Brown, however, has neither sent adequate reinforcements nor equipped the unfortunate soldiers already there with the weapons and armoury they need to do their assigned job successfully. And now, while still insisting that we must remain in Afghanistan and triumph there, he has started to hedge his bets by making the sending of more troops conditional on the Karzai government in Kabul rooting out corruption. This is asking the leopard to change its spots with a vengeance. What we would term 'corruption' is not an Afghan aberration, nor, in their eyes, a malpractice – it is endemic in the way of life of those regions, where business is customarily accompanied with 'sweeteners' – backhanders – which are regarded as a normal part of any deal by all the parties involved. To expect a government, or a people, to abandon its customary cultural practices in the name of bringing them 'democracy' which most of them do not want is as purblind as the flatteries of King Canute's courtiers. And for Gordon Brown of all people to make such a demand is consummate hypocrisy from someone whose own government, and that of his predecessor, has been riddled with corruption and venal behaviour on the part of politicians – the classic case being the abandonment, on Tony Blair's personal instruction, of the BAE Systems fraud investigation over Saudi contracts. Sauce for the gander?
It could well be that the Brown 'condition' is a cunning pretext for an early withdrawal on the ground that the Afghan government is not fit for purpose, and that therefore our 'mission' cannot succeed. If so, it would be the first glimmer of sanity in an otherwise manic policy – and also, of course, gives the lie to his incompatible argument that our remaining there is essential for Britain's own security.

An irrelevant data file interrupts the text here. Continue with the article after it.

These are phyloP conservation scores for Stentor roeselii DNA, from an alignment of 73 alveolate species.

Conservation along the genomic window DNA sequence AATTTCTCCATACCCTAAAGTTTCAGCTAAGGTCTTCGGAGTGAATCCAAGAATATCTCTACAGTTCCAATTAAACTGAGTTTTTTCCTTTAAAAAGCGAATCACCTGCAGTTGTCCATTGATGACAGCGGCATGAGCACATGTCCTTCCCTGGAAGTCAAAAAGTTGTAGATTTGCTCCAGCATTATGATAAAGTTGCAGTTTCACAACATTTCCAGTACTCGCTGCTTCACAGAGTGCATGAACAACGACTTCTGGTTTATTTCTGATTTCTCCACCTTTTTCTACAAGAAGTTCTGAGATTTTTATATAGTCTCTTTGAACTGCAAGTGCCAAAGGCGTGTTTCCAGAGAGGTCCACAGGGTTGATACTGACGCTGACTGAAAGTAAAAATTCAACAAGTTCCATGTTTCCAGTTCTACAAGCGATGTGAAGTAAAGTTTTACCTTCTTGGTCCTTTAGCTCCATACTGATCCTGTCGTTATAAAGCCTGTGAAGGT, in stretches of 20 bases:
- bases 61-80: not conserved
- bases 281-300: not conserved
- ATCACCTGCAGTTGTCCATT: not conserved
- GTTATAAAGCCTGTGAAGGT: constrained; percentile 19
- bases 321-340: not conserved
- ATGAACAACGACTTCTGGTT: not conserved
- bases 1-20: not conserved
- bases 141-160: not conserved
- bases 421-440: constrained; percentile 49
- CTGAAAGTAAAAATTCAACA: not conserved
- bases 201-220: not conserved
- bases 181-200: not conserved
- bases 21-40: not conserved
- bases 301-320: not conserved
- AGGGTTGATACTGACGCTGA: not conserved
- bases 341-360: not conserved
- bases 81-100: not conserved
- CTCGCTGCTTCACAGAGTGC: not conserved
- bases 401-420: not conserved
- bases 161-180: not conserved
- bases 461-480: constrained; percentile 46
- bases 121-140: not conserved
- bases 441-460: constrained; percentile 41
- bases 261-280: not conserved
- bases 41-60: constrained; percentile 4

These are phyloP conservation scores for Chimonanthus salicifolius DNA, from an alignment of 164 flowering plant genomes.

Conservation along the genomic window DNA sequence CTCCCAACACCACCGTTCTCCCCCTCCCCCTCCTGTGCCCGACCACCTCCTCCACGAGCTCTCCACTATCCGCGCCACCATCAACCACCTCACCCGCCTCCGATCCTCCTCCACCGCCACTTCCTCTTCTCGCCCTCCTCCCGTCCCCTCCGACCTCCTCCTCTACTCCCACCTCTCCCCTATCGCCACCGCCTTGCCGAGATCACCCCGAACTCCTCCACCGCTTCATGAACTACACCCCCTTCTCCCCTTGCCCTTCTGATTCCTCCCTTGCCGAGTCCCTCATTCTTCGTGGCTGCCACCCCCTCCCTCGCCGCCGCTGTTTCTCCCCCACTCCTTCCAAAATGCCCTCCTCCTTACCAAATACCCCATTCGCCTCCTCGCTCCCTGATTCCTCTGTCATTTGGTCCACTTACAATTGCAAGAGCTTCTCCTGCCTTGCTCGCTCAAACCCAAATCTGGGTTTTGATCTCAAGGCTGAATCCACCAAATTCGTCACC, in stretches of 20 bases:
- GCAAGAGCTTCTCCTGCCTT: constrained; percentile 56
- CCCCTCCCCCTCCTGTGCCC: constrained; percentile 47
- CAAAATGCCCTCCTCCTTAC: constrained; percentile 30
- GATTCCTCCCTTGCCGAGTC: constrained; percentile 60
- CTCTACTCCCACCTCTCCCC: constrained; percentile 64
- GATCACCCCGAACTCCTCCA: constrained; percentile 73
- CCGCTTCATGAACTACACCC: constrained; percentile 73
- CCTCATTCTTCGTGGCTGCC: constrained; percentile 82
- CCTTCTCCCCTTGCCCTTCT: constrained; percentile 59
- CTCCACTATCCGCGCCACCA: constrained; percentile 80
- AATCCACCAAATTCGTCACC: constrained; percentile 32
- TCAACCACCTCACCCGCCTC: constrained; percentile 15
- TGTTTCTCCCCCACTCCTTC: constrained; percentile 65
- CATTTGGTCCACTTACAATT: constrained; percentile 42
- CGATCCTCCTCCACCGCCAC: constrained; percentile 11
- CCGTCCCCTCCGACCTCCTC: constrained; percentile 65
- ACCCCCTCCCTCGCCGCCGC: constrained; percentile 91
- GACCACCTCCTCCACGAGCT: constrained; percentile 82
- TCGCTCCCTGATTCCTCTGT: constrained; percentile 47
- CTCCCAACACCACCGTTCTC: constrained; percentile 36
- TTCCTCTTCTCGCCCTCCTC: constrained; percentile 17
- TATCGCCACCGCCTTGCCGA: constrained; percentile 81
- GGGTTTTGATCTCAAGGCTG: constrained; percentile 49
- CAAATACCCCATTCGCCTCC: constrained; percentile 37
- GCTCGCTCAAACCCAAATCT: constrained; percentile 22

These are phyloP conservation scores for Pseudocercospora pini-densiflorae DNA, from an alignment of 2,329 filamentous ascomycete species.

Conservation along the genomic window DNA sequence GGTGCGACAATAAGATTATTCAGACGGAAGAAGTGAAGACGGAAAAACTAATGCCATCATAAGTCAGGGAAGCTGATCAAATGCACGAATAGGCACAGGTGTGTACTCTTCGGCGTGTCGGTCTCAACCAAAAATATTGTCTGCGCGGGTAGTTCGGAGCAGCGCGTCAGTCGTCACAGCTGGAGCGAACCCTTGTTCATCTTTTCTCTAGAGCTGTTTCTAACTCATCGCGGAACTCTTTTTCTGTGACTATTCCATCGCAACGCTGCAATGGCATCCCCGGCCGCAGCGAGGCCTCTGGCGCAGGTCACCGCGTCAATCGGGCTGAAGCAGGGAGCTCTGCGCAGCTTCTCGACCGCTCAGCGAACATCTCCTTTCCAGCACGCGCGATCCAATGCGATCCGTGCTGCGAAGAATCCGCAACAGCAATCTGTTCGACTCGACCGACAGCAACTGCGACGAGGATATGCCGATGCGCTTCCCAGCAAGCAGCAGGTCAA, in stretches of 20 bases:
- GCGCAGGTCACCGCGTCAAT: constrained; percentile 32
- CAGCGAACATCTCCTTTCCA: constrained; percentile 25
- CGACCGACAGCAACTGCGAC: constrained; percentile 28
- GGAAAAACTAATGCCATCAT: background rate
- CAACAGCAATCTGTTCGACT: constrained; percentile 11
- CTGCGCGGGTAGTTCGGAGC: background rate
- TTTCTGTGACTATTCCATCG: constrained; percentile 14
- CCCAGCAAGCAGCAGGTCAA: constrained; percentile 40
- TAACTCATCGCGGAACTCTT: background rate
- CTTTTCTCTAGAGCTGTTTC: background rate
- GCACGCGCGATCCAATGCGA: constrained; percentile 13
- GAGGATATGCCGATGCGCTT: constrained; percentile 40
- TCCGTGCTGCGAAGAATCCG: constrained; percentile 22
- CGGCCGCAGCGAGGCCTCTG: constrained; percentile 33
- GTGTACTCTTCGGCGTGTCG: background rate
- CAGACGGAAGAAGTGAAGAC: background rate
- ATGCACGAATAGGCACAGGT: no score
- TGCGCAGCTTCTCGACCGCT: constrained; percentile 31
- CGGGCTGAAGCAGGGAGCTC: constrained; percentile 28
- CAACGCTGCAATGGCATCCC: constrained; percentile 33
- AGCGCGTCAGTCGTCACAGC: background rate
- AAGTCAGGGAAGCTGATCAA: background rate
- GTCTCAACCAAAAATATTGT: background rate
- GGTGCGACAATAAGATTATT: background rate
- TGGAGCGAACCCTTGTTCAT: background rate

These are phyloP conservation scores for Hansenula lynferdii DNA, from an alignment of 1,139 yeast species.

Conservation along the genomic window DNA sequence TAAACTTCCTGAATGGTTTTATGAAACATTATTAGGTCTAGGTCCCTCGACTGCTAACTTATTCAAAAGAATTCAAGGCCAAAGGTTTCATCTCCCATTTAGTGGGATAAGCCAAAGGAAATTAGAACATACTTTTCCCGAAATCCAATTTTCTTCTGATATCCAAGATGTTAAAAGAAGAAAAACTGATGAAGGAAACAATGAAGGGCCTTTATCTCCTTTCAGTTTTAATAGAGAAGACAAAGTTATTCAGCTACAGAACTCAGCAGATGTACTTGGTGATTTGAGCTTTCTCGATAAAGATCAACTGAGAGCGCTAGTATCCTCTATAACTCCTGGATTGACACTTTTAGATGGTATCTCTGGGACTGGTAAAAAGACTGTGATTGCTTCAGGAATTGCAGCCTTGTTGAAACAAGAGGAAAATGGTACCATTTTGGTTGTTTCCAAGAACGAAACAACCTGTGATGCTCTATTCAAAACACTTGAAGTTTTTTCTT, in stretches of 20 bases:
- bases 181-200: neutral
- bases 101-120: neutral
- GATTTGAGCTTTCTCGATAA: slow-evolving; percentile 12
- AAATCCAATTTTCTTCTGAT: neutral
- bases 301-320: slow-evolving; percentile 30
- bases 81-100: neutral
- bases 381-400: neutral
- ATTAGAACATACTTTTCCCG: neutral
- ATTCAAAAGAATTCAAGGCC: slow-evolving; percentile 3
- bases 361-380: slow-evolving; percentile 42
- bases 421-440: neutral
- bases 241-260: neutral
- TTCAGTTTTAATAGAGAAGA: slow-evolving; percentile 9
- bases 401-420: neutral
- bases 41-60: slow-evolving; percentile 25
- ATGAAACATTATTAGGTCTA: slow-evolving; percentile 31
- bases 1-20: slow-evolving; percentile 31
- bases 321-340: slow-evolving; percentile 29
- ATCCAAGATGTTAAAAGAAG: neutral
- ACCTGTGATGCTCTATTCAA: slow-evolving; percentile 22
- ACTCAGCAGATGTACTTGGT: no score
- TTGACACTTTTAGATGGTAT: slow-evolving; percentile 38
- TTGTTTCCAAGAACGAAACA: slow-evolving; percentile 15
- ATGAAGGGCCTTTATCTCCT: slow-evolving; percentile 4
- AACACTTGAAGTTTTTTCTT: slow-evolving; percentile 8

The wars in Iraq and Afghanistan have been a shameful and troubling episode in our national history. Launched on false or at least flimsy pretexts at the behest of a frightened and bullying power-drunk ally, they have been little short of disastrous in performance and even more so in diminishing Britain's world reputation. And they – Afghanistan in particular – are far more dangerous than most people, including those involved in running them, seem to realise. There are no wars without consequences. It is not simply a matter of either 'winning' or else calling it quits, bringing the boys back home, and resuming normal everyday life as if the whole thing had never happened, or was just a friendly football match. The material carnage and the stench of death left behind will be as nothing compared with the legacy of lasting bitterness against the West, and Britain in particular, which this latest post-imperial adventure will leave in the hearts and minds of Iraqis, Afghans, and their fellow Muslims around the world – not least here at home. We have stirred up a hornets' nest. How these negative emotions will work out in the future remains to be seen. But the outlook is far from rosy.